Perry Farrell, the outspoken lead singer of Jane’s Addiction, apparently isn’t hooked on success. The band’s third album, Ritual de lo Habitual, has been one of the unexpected hits of the early-fall music season, bolting into the top 20 of Billboard‘s album chart. Yet, Farrell told Entertainment Weekly, ”This is going to be my last record, and then I’m out of here. I’m just calling this the end of a cycle. I don’t want to be a rock star. I feel like I’m turning into Elvis Presley, and it’s gross. I feel sorry for Chuck Berry. Every night he has to go out there and do a couple of songs and then his duck walk.” A spokeswoman for Farrell said she wasn’t aware of any plans for the group to disband, adding, ”You just caught Perry at a bad time in his life.”
All My Yesterdays
Giving new meaning to the word ”overplayed,” Broadcast Music Inc. (BMI), a songwriters’ organization, is commemorating its 50th anniversary with a list of the 50 most-performed songs in its catalog, based on radio-station logs and TV and movie soundtracks. In first place, with 5.5 million broadcasts to date, is Lennon and McCartney’s ”Yesterday.” Close behind at 5 million broadcasts is ”Never My Love” by the Association. The enduring appeal of ”Yesterday” may be undeniable but ”Never My Love”? ”I thought it was a little surprising, too,” says a BMI spokeswoman. ”But the world is unpredictable, I guess.” The rest of the top 10: (3) ”By the Time I Get to Phoenix,” (4) ”Gentle on My Mind,” (5) ”More,” (6) ”Something,” (7) ”Bridge Over Troubled Water,” (8) ”You’ve Lost That Lovin’ Feelin’,” (9) ”Mrs. Robinson,” and (10) ”Georgia on My Mind.” One person who must be happy about ”Yesterday” finishing No. 1 is none other than Michael Jackson, who owns the publishing rights. At 250,000 broadcasts a year, the song earns royalties of $125,000, of which Jackson pockets more than $30,000, with Paul McCartney and John Lennon’s estate dividing the rest. And that’s just one of the Beatles songs Jackson controls. Baby, you’re a rich man.
Tapin’ It to the Streets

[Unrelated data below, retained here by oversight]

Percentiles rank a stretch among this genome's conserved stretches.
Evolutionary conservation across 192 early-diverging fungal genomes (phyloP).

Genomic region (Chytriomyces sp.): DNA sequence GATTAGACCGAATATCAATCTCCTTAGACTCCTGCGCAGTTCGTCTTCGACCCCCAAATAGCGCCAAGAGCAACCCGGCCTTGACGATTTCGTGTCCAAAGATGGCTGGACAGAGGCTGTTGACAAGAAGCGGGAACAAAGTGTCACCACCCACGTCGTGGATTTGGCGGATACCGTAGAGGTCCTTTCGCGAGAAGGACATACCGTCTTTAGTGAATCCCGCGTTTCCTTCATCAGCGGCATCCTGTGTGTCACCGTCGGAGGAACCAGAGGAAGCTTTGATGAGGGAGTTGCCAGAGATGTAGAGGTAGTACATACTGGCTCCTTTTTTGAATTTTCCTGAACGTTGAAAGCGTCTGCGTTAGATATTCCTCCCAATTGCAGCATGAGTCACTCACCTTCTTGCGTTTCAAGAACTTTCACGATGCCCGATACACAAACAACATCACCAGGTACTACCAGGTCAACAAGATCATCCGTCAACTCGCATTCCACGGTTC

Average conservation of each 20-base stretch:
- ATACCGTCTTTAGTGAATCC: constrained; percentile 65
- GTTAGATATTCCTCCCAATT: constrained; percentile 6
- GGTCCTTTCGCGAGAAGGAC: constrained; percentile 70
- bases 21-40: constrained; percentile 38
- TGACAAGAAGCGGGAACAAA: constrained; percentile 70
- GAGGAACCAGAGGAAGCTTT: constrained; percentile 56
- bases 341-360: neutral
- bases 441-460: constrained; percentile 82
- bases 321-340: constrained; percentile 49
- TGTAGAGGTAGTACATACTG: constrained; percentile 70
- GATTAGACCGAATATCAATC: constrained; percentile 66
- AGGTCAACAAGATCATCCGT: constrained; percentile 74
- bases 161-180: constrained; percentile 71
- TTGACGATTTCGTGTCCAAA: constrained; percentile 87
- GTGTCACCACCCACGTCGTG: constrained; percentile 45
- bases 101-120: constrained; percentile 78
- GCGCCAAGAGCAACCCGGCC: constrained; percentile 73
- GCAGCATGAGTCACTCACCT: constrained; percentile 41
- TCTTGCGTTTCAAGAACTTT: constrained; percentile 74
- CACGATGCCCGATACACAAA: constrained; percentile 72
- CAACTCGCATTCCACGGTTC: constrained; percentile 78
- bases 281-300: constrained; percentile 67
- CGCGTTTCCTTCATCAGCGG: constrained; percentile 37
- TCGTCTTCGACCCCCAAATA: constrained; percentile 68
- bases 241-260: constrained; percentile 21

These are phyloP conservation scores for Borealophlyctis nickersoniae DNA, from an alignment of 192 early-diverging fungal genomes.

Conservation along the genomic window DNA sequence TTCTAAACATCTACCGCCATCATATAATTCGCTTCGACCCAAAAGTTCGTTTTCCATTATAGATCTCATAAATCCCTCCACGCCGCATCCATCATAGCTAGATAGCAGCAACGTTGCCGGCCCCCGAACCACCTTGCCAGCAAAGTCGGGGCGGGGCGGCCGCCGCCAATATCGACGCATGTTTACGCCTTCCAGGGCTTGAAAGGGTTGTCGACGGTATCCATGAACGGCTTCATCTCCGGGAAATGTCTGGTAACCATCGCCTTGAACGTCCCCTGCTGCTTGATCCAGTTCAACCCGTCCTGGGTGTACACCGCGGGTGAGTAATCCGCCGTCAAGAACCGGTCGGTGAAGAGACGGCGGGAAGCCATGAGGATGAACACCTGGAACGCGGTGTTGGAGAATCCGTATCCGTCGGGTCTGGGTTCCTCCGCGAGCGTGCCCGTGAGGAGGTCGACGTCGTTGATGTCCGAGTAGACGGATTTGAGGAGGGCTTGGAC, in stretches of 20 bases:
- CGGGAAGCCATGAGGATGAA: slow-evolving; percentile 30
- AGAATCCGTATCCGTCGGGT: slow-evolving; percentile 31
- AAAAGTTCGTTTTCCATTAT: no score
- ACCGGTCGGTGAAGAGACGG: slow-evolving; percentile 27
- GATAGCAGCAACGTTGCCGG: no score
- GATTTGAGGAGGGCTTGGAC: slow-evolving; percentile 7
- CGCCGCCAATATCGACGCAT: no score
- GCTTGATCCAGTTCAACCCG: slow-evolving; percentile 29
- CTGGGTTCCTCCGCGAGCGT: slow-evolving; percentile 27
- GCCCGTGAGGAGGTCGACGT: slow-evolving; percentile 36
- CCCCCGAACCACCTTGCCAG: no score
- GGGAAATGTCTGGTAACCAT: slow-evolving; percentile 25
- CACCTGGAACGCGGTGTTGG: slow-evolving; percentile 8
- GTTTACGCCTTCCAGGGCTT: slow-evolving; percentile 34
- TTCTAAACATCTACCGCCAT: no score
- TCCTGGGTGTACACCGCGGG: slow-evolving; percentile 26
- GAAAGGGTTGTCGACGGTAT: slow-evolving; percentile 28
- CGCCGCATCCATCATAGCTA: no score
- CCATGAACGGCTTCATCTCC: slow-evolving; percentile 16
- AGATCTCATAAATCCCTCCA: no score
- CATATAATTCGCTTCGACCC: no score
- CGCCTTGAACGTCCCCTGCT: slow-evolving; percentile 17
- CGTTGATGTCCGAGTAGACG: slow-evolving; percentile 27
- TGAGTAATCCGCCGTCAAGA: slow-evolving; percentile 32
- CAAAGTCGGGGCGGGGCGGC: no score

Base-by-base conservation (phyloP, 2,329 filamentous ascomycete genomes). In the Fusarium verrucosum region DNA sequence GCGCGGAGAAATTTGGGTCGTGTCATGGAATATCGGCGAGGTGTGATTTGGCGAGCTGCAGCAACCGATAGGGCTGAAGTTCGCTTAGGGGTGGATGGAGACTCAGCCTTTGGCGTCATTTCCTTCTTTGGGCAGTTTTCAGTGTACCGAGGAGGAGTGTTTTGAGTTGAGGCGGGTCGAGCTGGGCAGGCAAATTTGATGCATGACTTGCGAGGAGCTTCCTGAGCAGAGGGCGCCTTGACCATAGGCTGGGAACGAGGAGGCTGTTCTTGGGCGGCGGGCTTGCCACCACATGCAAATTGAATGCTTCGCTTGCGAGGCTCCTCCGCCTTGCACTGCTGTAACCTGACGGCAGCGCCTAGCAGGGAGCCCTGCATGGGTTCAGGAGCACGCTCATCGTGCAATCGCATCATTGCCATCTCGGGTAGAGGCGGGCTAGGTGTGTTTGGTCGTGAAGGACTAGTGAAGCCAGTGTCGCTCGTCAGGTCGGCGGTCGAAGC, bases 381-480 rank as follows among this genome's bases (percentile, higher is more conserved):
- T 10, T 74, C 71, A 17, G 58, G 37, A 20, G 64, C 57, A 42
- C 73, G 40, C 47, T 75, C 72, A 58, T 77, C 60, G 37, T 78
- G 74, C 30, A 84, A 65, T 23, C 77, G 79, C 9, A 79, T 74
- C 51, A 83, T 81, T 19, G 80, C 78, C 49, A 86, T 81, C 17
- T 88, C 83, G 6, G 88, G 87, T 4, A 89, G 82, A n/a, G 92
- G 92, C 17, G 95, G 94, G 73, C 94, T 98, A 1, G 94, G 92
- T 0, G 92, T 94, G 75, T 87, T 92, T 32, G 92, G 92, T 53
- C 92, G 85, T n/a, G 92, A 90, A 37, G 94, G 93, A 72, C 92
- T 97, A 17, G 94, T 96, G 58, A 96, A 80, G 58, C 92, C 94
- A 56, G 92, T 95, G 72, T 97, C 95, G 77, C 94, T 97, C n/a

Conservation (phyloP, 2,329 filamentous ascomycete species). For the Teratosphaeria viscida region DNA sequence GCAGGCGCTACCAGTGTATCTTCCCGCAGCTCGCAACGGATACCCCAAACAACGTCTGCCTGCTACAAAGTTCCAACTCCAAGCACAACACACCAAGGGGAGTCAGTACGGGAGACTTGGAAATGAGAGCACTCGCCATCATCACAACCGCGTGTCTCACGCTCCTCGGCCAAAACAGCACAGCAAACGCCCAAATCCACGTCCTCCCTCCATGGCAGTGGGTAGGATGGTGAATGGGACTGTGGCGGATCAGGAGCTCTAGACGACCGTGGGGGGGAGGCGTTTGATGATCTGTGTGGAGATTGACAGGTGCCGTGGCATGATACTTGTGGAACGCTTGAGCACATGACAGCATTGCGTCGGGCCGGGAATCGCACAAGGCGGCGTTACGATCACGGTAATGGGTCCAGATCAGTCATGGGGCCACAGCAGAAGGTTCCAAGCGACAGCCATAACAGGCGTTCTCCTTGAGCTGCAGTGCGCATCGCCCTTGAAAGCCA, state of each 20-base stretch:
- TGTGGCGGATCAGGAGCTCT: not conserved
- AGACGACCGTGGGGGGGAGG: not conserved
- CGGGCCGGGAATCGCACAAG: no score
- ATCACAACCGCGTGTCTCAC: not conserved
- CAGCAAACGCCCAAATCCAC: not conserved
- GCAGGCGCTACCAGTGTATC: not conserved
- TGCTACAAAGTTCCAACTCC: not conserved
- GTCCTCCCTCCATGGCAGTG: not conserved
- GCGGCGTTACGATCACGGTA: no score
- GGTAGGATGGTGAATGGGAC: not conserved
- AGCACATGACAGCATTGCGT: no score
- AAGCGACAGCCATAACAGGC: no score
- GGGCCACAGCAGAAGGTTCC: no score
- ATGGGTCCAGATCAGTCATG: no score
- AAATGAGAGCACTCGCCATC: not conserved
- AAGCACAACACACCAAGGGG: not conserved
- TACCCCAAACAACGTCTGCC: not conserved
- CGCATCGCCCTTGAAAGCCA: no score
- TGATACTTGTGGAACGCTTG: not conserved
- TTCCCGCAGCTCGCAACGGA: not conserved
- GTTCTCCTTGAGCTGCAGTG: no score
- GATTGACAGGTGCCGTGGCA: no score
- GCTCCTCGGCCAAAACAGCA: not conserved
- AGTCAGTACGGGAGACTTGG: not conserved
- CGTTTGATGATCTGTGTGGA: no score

Street vendors selling low-price cassette tapes of Top 40 albums are a familiar sight in every major city. But the Recording Industry Association of America, the trade organization of U.S. record companies, considers them more than sidewalk clutter. In August and September, the RIAA and U.S. marshals arrested 48 New York City street tape vendors, confiscating nearly 16,000 bootleg cassettes as part of an ongoing antipiracy campaign. The vendors face up to five years in jail and a $250,000 fine for a first offense. Among the, tapes were counterfeit copies of Paula Abdul’s Forever Your Girl, Madonna’s I’m Breathless, and Sinéad O’Connor’s I Do Not Want What I Haven’t Got. Also this summer, 120,000 bootleg tapes were seized in New Jersey — just a fraction of the more than 700,000 cassettes nabbed in the Northeast in 1990, up from 174,000 during the same period in 1989. Steven J. D’Onofrio, the RIAA’s senior vice president and director of antipiracy operations, says surveillance has been increased because counterfeit tapes amount to ”hundreds of millions of dollars in lost record-company sales in the U.S. alone.” D’Onofrio promises busts in ”other major urban centers” in the East, from Maryland to Connecticut.
The Gospel According to Mariah
If Mariah Carey had gotten her way, you wouldn’t be hearing her current hit, ”Love Takes Time,” on the radio right now. Last spring she gave Columbia Records what she thought was a finished version of her debut album, the million-selling Mariah Carey. Then, during a promotional tour, Carey found herself next to Columbia president Don Ienner on a plane and played him a roughed-out demo version of ”Love Takes Time.” Ienner said, “That’s great! Let’s use it.” ”Wait,” Carey pleaded, ”I wrote this for my second album.” But Ienner prevailed and Carey rushed back into the studio to polish up the tune. Two days later the song was finished in time for the album, but not for the album jacket. That’s why early copies of Mariah Carey didn’t mention that ”Love Takes Time” is one of its songs. Album covers take time, too.